Clash of the Titans (1st vs. 2nd Amendment)

In the wake of New York newspaper The Journal News’ publication of publicly available data—including personal information—on gun owners in Westchester and Rockland counties in New York, Maryland Republican Delegate Pat McDonough held a press conference on Dec. 28 and announced plans to introduce three gun-related bills in the Maryland state legislature. According to the delegate’s press release, the first of these, called the “Gun Owner Privacy Act,” is intended to “prohibit newspapers and other publications from printing personal or private information about firearm owners.”

According to an interview conducted with Blatimore’s City Paper, “The bill is going to prohibit publications from printing private information of gun owners,” he said. “This is really a response to the paper in New York which claimed what they were doing was for the public good, but what it really is is a massive editorial taking up two pages of the newspaper reflecting the position of the newspaper. It’s really dishonest to not say it is an editorial.”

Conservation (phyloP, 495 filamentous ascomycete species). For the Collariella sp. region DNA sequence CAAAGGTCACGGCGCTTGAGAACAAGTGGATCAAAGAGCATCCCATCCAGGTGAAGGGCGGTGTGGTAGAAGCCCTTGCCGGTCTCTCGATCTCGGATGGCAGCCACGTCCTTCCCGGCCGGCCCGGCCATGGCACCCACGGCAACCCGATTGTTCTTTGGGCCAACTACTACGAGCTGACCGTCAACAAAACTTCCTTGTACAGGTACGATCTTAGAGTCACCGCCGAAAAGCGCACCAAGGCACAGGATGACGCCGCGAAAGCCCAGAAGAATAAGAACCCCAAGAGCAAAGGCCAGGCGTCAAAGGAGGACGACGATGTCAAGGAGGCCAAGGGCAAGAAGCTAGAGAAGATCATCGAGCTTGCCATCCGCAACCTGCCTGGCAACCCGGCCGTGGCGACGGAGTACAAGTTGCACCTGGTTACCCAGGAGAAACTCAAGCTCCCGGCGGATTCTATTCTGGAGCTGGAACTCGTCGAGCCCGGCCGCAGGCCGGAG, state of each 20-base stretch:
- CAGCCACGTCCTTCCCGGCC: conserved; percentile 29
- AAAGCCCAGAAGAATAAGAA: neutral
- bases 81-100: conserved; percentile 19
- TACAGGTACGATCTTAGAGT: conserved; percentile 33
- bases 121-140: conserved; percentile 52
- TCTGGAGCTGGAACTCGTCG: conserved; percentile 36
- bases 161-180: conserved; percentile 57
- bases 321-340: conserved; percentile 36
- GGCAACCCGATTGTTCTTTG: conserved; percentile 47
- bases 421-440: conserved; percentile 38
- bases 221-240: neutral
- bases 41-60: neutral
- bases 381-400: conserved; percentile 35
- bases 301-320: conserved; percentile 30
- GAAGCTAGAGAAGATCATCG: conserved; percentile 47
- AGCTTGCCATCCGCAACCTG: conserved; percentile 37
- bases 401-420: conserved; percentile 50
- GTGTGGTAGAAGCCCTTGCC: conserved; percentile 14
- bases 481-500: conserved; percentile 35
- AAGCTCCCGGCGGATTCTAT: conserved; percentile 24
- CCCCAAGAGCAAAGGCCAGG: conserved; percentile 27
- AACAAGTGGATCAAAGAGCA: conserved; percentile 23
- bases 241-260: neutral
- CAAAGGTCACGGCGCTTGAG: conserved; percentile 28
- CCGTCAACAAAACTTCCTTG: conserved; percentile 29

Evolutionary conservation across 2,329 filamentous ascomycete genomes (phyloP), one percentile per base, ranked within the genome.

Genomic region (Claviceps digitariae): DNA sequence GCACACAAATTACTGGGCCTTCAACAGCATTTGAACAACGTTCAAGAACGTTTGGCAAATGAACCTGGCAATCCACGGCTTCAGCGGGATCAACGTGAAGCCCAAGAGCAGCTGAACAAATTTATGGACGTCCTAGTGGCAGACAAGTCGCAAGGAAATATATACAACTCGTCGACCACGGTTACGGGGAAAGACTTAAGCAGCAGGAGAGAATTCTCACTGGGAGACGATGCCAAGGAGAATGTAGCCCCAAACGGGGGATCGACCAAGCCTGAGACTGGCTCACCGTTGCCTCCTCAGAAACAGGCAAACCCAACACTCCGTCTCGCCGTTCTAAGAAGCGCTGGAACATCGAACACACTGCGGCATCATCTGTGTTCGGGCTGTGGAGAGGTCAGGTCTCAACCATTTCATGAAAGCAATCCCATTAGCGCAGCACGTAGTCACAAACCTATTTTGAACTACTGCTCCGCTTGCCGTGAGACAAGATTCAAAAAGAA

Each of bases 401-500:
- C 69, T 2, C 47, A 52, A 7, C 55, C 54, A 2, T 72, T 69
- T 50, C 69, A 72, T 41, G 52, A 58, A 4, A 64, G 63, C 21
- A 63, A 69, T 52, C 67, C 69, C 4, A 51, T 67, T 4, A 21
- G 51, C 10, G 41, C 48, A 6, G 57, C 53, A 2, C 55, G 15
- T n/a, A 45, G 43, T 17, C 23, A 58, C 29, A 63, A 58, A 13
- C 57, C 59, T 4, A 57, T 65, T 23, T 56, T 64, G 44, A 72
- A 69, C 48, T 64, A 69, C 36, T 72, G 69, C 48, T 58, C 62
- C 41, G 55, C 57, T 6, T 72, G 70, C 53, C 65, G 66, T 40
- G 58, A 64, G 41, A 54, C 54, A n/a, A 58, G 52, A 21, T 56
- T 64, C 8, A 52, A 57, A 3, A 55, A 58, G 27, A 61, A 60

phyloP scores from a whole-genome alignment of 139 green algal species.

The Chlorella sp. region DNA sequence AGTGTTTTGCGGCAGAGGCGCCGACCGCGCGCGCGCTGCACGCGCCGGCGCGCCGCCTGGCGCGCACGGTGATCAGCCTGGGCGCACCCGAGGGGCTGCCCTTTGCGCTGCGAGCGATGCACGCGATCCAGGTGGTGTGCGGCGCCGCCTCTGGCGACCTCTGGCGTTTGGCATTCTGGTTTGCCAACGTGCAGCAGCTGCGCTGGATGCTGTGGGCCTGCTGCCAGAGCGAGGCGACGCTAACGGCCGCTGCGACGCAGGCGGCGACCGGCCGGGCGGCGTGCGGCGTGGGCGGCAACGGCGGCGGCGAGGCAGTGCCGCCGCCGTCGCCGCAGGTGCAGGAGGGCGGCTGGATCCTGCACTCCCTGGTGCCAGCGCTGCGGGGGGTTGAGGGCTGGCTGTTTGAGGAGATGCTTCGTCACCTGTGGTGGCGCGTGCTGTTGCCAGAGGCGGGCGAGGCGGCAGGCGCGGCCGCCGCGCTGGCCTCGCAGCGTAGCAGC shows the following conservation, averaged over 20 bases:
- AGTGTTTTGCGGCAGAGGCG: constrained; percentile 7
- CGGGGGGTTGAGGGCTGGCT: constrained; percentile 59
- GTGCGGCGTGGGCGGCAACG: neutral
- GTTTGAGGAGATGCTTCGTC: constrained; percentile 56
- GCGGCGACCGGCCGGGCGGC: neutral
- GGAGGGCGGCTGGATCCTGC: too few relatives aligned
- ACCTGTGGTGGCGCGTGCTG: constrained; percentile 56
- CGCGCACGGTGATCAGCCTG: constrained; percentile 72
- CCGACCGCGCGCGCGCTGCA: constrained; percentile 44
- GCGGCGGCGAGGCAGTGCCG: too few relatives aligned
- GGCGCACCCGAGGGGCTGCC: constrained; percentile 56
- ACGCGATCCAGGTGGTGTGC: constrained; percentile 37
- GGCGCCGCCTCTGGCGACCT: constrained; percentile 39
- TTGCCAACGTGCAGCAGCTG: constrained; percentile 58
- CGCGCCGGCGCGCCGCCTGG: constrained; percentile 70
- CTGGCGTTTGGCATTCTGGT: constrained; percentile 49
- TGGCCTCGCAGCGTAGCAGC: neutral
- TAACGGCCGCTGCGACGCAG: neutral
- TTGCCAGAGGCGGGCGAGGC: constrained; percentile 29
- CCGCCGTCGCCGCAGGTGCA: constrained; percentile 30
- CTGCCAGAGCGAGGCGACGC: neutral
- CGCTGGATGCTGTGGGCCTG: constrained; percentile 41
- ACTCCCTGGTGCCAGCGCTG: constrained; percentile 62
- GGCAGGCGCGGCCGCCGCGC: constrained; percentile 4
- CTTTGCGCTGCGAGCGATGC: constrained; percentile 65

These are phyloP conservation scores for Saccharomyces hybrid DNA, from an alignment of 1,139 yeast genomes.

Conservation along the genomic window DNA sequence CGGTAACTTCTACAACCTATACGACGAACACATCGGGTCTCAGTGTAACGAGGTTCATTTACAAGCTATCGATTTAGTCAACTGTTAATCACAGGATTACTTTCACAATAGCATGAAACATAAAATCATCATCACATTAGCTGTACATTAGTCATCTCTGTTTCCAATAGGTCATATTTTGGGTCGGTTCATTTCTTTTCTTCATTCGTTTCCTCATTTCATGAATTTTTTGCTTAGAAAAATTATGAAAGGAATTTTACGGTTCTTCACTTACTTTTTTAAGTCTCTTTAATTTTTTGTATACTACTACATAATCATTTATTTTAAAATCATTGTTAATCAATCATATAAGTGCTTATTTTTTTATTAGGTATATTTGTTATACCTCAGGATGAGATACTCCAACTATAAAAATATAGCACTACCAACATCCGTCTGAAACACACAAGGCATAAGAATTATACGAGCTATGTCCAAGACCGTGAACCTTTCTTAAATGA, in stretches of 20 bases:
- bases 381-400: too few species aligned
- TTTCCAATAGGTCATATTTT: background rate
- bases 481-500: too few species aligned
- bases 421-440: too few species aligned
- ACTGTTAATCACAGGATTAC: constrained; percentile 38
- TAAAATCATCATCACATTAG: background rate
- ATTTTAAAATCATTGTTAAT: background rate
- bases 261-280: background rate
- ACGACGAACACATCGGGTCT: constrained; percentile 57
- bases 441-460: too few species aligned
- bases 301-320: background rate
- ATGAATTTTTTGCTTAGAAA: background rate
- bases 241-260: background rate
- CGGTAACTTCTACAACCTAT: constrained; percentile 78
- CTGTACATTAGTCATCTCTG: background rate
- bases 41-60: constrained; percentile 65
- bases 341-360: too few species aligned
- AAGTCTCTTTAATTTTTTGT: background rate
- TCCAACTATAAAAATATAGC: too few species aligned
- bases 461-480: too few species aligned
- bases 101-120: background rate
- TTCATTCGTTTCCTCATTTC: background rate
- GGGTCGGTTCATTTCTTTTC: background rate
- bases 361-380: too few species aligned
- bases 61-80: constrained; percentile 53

When asked by the City Paper whether his proposal to limit the publication of such identifying information was an attempt to limit the First Amendment in order to protect the Second, McDonough responded “That’s a good way to put it.”

But this just begs the question, is it appropriate to limit the First Amendment freedoms of individuals to publish gun ownership information and for others who are interested to receive that information in order to protect the ownership of guns under the Second Amendment? Realistically, under the Freedom of Information Act, any individual could seek the information published by the Journal News. The information is not private. So is there really a protection guaranteed under the Second Amendment for those who want their gun ownership to remain a secret? Or, is it more important for the public to be told who are the gun owners particular neighborhood? Is there a right to publish that information? Or better yet, to receive it?

Read the article here: Baltimore City Paper

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